The weather. It’s probably one of the first things we check in the morning to plan our strategy for the day. On the whole, forecaster predictions tend to be very accurate. Except when they’re not, and that really ticks us off.
There’s a reason forecasters get it wrong sometimes—and it isn’t entirely their fault. They get their information from fixed-location weather stations. With this data, they predict conditions for whole areas. But, the weather is a slippery customer and can vary over sub-mile scales. While it’s overcast and rainy in one part of town, it can be beautifully sunny in another. If you don’t believe me, come visit my hometown of Los Angeles and witness it for yourself.
As we’ve become a more connected society with our smart devices, we expect accurate information on demand. And, not receiving it, especially when it’s completely wrong, is beyond frustrating. Not only would knowing the accurate weather be more convenient, it would make driving a lot safer, especially for autonomous cars making life and death decisions. Wouldn’t it be great if someone could figure out this problem?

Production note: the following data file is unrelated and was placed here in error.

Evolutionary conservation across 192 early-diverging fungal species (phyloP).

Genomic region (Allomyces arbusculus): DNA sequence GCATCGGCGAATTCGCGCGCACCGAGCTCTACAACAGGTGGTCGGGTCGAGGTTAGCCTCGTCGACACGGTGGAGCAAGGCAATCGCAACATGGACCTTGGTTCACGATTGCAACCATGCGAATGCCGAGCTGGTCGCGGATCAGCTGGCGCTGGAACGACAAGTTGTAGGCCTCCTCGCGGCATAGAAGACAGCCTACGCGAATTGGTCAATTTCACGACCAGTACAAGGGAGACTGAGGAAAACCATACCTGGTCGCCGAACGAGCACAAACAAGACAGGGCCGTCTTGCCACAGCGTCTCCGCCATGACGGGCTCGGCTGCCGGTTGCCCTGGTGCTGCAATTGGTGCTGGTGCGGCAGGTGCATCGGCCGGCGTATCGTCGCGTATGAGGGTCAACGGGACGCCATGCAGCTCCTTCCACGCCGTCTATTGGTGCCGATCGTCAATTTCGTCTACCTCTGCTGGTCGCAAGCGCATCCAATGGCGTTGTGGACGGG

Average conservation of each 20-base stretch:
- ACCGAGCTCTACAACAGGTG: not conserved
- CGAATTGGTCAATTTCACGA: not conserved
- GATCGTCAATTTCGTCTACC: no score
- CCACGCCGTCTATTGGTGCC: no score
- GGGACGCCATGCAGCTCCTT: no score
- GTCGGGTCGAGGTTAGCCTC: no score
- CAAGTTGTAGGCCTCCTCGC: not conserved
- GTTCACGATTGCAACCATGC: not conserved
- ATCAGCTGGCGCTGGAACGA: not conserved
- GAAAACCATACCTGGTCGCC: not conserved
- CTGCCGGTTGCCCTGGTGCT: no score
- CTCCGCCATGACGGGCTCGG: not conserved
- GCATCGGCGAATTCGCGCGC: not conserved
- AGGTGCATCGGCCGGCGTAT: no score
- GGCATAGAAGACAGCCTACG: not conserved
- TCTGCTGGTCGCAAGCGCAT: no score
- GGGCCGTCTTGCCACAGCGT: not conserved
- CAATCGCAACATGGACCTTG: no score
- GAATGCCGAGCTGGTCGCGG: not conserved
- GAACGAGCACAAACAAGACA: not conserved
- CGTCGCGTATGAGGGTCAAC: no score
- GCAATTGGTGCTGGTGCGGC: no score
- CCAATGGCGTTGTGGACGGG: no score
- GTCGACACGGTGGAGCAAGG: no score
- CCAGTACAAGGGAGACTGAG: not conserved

Crunching More Data
Global Weather Corporation came up with a solution and you are part of it. At least your car is. The company received a patent to use vehicle sensors to improve weather forecasts. Here’s how it works: Your car is or will be equipped with vehicle sensors, which are continually gathering and processing data. These sensors can grab weather observations in real time and pass them on through the car’s cellular connection. Combined with data from fixed-location weather stations operated by institutions and enthusiasts, forecasters can gather comprehensive information in a localized area. With a more complete picture, weather predictions and driving conditions will be more accurate.
Bill Gail, Global Weather Corporation CTO and lead inventor on the patent, sums it up pretty well: “Many of the most demanding new weather use cases, such as driving decisions made by autonomous vehicle systems, require ever-better forecast quality and specificity. The novel methods addressed in this patent make that possible.”
The possibility for companies to continually gather more and more information from us definitely has its benefits. For example, car cameras could be networked too, to give drivers or autonomous cars a clear picture of hazards and anticipate corrections. But how far is too far in gathering our information, and at what point does it threaten to invade our privacy? I’d love to hear your thoughts.